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Comparison of Running Economy Values While Wearing No Shoes, Minimal Shoes, and Normal Running Shoes

Cochrum, Robbie G.; Connors, Ryan T.; Coons, John M.; Fuller, Dana K.; Morgan, Don W.; Caputo, Jennifer L.

Journal of Strength & Conditioning Research: March 2017 - Volume 31 - Issue 3 - p 595–601
doi: 10.1519/JSC.0000000000000892
Original Research

Abstract: Cochrum, RG, Connors, RT, Coons, JM, Fuller, DK, Morgan, DW, and Caputo, JL. Comparison of running economy values while wearing no shoes, minimal shoes, and normal running shoes. J Strength Cond Res 31(3): 595–601, 2017—The purpose of this study was to quantify differences in running economy (RE) at 50 and 70% of each subject's velocity at V[Combining Dot Above]O2max (vV[Combining Dot Above]O2max) across barefoot and 2 mass, stack height, and heel-to-toe-drop controlled footwear conditions (minimal shoes and normal running shoes) in 9 recreational distance runners (mean age 26.8 ± 6.8 years). Over 3 days, subjects ran in one of the footwear conditions while RE (oxygen consumption) and step frequency were measured at each speed with a 5-minute rest between each trial. A 2-way repeated-measures multivariate analysis of variance (p ≤ 0.05) and Bonferroni-adjusted follow-up analyses revealed that RE was not significantly different across footwear conditions at either speed. However, those running barefoot exhibited a higher step frequency than when running in minimal (50%, p = 0.007; and 70%, p < 0.001) and standard footwear conditions (70% only, p < 0.001). Higher step frequencies were also exhibited by those running in minimal versus standard footwear (70% only, p = 0.007). Thus, RE is not affected by footwear or running barefoot in those with experience running in minimal-type footwear. Significant adjustments in step frequency when alternative footwear was introduced may help explain why RE was statistically maintained during each footwear and speed condition across but not between subjects. Therefore, determination of footwear for the enhancement of RE should be based on individual physical characteristics and preferences rather than a global recommendation of an economical running shoe.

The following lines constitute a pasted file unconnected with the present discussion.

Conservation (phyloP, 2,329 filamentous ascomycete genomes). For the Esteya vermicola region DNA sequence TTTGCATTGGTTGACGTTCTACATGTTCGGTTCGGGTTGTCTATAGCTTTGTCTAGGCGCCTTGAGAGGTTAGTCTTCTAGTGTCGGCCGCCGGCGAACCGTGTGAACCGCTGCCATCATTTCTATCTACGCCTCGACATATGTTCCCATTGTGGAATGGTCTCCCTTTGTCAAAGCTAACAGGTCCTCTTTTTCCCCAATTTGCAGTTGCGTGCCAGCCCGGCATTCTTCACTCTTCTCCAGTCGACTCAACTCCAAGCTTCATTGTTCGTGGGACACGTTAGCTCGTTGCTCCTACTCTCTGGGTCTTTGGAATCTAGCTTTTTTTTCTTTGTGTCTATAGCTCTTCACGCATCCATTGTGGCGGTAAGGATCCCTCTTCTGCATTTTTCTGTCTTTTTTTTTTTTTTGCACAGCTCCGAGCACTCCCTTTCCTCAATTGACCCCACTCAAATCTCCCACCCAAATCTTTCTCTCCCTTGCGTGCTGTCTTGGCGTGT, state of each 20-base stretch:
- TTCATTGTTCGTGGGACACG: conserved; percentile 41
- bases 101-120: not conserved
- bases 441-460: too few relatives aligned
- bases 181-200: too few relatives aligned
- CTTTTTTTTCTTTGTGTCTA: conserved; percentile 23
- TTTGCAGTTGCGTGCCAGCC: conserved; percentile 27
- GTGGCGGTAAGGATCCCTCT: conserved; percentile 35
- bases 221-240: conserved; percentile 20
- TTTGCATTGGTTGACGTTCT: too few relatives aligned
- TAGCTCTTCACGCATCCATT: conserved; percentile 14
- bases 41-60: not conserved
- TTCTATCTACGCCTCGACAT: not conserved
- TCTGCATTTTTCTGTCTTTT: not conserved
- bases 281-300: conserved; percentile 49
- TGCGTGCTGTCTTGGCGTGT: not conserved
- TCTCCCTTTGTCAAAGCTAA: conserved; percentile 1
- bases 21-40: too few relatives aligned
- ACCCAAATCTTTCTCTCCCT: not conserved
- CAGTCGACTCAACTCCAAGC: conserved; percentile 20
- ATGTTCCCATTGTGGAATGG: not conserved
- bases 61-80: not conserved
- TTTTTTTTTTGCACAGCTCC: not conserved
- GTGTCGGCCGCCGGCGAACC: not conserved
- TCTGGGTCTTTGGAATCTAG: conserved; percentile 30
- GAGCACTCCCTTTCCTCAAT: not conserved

1Exercise Science Laboratory, Department of Health and Human Performance, Middle Tennessee State University, Murfreesboro, Tennessee; and

2Department of Psychology, Middle Tennessee State University, Murfreesboro, Tennessee

Address correspondence to Robbie G. Cochrum, rcochrum@tnstate.edu.

Copyright © 2017 by the National Strength & Conditioning Association.